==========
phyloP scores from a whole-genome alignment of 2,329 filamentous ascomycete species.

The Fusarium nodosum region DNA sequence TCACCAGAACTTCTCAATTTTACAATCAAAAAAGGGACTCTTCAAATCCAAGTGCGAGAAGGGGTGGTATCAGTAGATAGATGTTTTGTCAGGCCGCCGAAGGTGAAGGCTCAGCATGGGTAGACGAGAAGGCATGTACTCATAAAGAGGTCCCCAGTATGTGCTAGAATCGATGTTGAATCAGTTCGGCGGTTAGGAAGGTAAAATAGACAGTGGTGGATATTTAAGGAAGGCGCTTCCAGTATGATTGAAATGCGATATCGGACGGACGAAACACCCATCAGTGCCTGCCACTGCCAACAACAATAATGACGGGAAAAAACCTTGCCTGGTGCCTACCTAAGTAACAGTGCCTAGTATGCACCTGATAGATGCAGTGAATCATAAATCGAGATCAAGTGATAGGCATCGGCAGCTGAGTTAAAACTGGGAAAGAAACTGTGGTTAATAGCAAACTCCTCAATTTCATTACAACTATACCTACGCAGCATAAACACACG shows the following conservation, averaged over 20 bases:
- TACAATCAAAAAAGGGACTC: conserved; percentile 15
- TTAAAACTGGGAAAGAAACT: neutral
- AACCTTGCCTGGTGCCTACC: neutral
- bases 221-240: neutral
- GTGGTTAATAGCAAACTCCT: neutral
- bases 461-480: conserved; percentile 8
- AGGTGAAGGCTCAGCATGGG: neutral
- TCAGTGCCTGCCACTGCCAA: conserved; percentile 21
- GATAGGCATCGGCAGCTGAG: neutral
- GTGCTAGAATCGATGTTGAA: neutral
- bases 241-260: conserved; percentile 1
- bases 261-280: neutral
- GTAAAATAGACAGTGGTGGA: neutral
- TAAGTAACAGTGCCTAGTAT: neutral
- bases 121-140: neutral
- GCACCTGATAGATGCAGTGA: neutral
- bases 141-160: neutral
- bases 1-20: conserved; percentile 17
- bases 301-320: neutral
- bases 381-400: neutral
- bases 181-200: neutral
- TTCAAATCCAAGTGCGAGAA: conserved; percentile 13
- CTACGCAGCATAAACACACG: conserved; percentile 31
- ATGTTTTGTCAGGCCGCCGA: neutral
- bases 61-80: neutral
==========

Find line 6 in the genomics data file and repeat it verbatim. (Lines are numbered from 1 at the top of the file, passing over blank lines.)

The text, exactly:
- bases 221-240: neutral